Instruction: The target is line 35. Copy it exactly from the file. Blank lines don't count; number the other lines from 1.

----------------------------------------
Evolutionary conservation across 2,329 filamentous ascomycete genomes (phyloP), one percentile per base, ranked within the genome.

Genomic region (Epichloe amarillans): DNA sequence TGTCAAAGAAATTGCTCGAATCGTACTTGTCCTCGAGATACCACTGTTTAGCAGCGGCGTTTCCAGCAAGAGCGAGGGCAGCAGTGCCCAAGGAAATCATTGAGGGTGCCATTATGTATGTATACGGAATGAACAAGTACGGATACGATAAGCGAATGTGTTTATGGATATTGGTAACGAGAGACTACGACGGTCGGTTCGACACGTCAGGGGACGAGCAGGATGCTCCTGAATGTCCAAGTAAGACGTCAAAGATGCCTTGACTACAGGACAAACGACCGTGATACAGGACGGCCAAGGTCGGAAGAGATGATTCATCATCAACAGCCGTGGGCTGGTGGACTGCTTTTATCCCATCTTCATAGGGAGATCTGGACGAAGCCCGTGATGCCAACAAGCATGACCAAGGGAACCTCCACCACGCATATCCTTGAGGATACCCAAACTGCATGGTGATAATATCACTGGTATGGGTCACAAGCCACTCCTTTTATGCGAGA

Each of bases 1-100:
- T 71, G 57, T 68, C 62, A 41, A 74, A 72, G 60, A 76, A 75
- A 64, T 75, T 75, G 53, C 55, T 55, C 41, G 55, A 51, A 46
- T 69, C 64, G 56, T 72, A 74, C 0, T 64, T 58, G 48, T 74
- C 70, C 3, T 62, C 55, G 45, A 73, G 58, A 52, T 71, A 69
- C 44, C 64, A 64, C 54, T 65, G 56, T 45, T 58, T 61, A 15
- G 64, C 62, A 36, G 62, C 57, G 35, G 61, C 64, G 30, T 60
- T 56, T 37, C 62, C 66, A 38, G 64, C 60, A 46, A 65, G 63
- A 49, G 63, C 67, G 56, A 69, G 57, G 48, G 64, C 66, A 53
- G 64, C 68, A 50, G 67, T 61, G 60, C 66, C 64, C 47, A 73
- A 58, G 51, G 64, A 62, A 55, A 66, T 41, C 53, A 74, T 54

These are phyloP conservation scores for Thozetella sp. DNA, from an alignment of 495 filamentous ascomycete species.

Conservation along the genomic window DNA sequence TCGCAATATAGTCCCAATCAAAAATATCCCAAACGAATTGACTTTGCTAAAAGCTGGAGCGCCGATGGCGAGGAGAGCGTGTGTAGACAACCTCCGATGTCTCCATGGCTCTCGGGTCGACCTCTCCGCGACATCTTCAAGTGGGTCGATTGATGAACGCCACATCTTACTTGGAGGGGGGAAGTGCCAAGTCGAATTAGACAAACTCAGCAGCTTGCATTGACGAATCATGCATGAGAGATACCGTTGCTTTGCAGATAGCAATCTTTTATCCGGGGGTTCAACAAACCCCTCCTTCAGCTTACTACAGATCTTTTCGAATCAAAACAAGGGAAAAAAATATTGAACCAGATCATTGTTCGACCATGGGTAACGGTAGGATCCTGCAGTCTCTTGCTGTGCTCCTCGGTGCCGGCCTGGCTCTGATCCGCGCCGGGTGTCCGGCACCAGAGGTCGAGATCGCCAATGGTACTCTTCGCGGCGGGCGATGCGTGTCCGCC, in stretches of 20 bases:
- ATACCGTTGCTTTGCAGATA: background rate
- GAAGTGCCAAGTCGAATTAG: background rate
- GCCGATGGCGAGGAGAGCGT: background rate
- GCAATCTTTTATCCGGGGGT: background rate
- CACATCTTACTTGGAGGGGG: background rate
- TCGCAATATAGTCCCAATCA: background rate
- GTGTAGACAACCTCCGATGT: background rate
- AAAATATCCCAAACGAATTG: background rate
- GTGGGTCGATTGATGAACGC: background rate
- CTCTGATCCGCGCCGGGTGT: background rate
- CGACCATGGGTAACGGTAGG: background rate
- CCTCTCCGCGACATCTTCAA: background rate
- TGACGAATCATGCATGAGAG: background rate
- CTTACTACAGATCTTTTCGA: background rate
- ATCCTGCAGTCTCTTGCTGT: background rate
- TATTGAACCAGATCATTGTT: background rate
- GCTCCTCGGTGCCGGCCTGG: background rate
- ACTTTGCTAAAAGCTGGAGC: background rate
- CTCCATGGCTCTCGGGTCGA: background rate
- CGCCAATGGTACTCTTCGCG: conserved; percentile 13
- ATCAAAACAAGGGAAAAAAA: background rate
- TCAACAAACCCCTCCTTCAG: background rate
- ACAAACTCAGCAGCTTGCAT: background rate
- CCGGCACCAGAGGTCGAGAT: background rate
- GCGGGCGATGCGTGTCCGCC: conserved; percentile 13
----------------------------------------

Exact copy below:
- CGCCAATGGTACTCTTCGCG: conserved; percentile 13